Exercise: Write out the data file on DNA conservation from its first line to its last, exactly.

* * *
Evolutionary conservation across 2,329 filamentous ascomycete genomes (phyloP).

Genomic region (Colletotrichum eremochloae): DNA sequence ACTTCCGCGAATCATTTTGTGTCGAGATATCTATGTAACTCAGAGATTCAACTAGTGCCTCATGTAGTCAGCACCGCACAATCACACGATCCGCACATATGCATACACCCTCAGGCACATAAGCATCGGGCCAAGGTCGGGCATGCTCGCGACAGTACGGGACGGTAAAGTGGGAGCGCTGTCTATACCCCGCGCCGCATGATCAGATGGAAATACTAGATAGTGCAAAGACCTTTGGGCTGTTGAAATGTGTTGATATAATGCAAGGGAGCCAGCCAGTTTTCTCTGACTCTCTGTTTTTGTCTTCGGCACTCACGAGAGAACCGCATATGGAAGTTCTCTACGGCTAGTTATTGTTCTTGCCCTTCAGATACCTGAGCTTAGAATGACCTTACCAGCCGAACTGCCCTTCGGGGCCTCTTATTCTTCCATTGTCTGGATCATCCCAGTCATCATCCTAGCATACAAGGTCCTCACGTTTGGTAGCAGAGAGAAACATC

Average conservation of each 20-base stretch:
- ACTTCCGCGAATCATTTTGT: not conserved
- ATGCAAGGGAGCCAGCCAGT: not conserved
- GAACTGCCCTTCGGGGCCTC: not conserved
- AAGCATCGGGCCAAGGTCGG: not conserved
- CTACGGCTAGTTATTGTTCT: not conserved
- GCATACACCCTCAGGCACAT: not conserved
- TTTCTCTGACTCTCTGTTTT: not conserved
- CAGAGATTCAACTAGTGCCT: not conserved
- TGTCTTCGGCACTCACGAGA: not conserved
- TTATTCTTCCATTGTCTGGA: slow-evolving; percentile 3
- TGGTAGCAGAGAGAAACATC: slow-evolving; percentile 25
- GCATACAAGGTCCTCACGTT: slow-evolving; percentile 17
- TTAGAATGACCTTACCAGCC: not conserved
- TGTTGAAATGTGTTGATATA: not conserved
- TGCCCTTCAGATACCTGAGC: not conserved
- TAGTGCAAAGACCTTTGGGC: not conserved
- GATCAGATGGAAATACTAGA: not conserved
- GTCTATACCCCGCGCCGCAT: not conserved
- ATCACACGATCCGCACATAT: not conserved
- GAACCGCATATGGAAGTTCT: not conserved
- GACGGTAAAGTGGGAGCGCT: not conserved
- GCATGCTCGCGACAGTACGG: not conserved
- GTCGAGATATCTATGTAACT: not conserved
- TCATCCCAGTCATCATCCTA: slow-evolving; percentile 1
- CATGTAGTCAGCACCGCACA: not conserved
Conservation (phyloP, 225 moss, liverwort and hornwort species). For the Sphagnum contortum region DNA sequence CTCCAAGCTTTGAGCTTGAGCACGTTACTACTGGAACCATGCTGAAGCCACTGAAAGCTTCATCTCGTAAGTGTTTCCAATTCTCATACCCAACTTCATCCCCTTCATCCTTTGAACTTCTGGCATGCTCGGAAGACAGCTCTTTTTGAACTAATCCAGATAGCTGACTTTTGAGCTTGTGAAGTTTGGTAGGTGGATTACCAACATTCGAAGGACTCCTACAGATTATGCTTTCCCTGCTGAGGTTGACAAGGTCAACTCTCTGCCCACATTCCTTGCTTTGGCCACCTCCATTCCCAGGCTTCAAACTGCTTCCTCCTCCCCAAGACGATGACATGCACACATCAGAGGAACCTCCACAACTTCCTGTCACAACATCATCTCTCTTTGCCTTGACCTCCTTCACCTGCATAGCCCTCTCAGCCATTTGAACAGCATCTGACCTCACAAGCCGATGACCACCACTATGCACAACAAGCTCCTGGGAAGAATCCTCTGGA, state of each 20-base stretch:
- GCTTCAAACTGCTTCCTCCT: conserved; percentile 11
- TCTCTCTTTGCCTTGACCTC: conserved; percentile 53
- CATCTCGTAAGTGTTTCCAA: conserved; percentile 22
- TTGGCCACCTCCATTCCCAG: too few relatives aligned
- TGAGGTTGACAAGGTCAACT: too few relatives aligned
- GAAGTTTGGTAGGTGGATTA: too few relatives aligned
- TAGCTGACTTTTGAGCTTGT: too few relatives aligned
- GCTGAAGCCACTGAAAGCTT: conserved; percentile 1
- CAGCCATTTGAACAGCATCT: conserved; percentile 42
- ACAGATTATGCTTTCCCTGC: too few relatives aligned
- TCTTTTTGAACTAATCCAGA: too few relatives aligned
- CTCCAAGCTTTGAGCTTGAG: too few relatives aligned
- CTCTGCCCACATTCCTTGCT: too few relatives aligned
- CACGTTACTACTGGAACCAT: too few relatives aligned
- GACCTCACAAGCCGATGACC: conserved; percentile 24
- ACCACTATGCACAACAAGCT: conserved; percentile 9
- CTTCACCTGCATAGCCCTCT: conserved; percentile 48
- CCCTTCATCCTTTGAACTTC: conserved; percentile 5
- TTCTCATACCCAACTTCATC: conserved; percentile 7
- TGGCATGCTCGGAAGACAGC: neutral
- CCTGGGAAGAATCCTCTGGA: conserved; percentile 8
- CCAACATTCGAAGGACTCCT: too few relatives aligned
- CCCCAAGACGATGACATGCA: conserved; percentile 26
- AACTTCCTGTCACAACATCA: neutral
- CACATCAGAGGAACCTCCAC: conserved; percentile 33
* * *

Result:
Evolutionary conservation across 2,329 filamentous ascomycete genomes (phyloP).

Genomic region (Colletotrichum eremochloae): DNA sequence ACTTCCGCGAATCATTTTGTGTCGAGATATCTATGTAACTCAGAGATTCAACTAGTGCCTCATGTAGTCAGCACCGCACAATCACACGATCCGCACATATGCATACACCCTCAGGCACATAAGCATCGGGCCAAGGTCGGGCATGCTCGCGACAGTACGGGACGGTAAAGTGGGAGCGCTGTCTATACCCCGCGCCGCATGATCAGATGGAAATACTAGATAGTGCAAAGACCTTTGGGCTGTTGAAATGTGTTGATATAATGCAAGGGAGCCAGCCAGTTTTCTCTGACTCTCTGTTTTTGTCTTCGGCACTCACGAGAGAACCGCATATGGAAGTTCTCTACGGCTAGTTATTGTTCTTGCCCTTCAGATACCTGAGCTTAGAATGACCTTACCAGCCGAACTGCCCTTCGGGGCCTCTTATTCTTCCATTGTCTGGATCATCCCAGTCATCATCCTAGCATACAAGGTCCTCACGTTTGGTAGCAGAGAGAAACATC

Average conservation of each 20-base stretch:
- ACTTCCGCGAATCATTTTGT: not conserved
- ATGCAAGGGAGCCAGCCAGT: not conserved
- GAACTGCCCTTCGGGGCCTC: not conserved
- AAGCATCGGGCCAAGGTCGG: not conserved
- CTACGGCTAGTTATTGTTCT: not conserved
- GCATACACCCTCAGGCACAT: not conserved
- TTTCTCTGACTCTCTGTTTT: not conserved
- CAGAGATTCAACTAGTGCCT: not conserved
- TGTCTTCGGCACTCACGAGA: not conserved
- TTATTCTTCCATTGTCTGGA: slow-evolving; percentile 3
- TGGTAGCAGAGAGAAACATC: slow-evolving; percentile 25
- GCATACAAGGTCCTCACGTT: slow-evolving; percentile 17
- TTAGAATGACCTTACCAGCC: not conserved
- TGTTGAAATGTGTTGATATA: not conserved
- TGCCCTTCAGATACCTGAGC: not conserved
- TAGTGCAAAGACCTTTGGGC: not conserved
- GATCAGATGGAAATACTAGA: not conserved
- GTCTATACCCCGCGCCGCAT: not conserved
- ATCACACGATCCGCACATAT: not conserved
- GAACCGCATATGGAAGTTCT: not conserved
- GACGGTAAAGTGGGAGCGCT: not conserved
- GCATGCTCGCGACAGTACGG: not conserved
- GTCGAGATATCTATGTAACT: not conserved
- TCATCCCAGTCATCATCCTA: slow-evolving; percentile 1
- CATGTAGTCAGCACCGCACA: not conserved
Conservation (phyloP, 225 moss, liverwort and hornwort species). For the Sphagnum contortum region DNA sequence CTCCAAGCTTTGAGCTTGAGCACGTTACTACTGGAACCATGCTGAAGCCACTGAAAGCTTCATCTCGTAAGTGTTTCCAATTCTCATACCCAACTTCATCCCCTTCATCCTTTGAACTTCTGGCATGCTCGGAAGACAGCTCTTTTTGAACTAATCCAGATAGCTGACTTTTGAGCTTGTGAAGTTTGGTAGGTGGATTACCAACATTCGAAGGACTCCTACAGATTATGCTTTCCCTGCTGAGGTTGACAAGGTCAACTCTCTGCCCACATTCCTTGCTTTGGCCACCTCCATTCCCAGGCTTCAAACTGCTTCCTCCTCCCCAAGACGATGACATGCACACATCAGAGGAACCTCCACAACTTCCTGTCACAACATCATCTCTCTTTGCCTTGACCTCCTTCACCTGCATAGCCCTCTCAGCCATTTGAACAGCATCTGACCTCACAAGCCGATGACCACCACTATGCACAACAAGCTCCTGGGAAGAATCCTCTGGA, state of each 20-base stretch:
- GCTTCAAACTGCTTCCTCCT: conserved; percentile 11
- TCTCTCTTTGCCTTGACCTC: conserved; percentile 53
- CATCTCGTAAGTGTTTCCAA: conserved; percentile 22
- TTGGCCACCTCCATTCCCAG: too few relatives aligned
- TGAGGTTGACAAGGTCAACT: too few relatives aligned
- GAAGTTTGGTAGGTGGATTA: too few relatives aligned
- TAGCTGACTTTTGAGCTTGT: too few relatives aligned
- GCTGAAGCCACTGAAAGCTT: conserved; percentile 1
- CAGCCATTTGAACAGCATCT: conserved; percentile 42
- ACAGATTATGCTTTCCCTGC: too few relatives aligned
- TCTTTTTGAACTAATCCAGA: too few relatives aligned
- CTCCAAGCTTTGAGCTTGAG: too few relatives aligned
- CTCTGCCCACATTCCTTGCT: too few relatives aligned
- CACGTTACTACTGGAACCAT: too few relatives aligned
- GACCTCACAAGCCGATGACC: conserved; percentile 24
- ACCACTATGCACAACAAGCT: conserved; percentile 9
- CTTCACCTGCATAGCCCTCT: conserved; percentile 48
- CCCTTCATCCTTTGAACTTC: conserved; percentile 5
- TTCTCATACCCAACTTCATC: conserved; percentile 7
- TGGCATGCTCGGAAGACAGC: neutral
- CCTGGGAAGAATCCTCTGGA: conserved; percentile 8
- CCAACATTCGAAGGACTCCT: too few relatives aligned
- CCCCAAGACGATGACATGCA: conserved; percentile 26
- AACTTCCTGTCACAACATCA: neutral
- CACATCAGAGGAACCTCCAC: conserved; percentile 33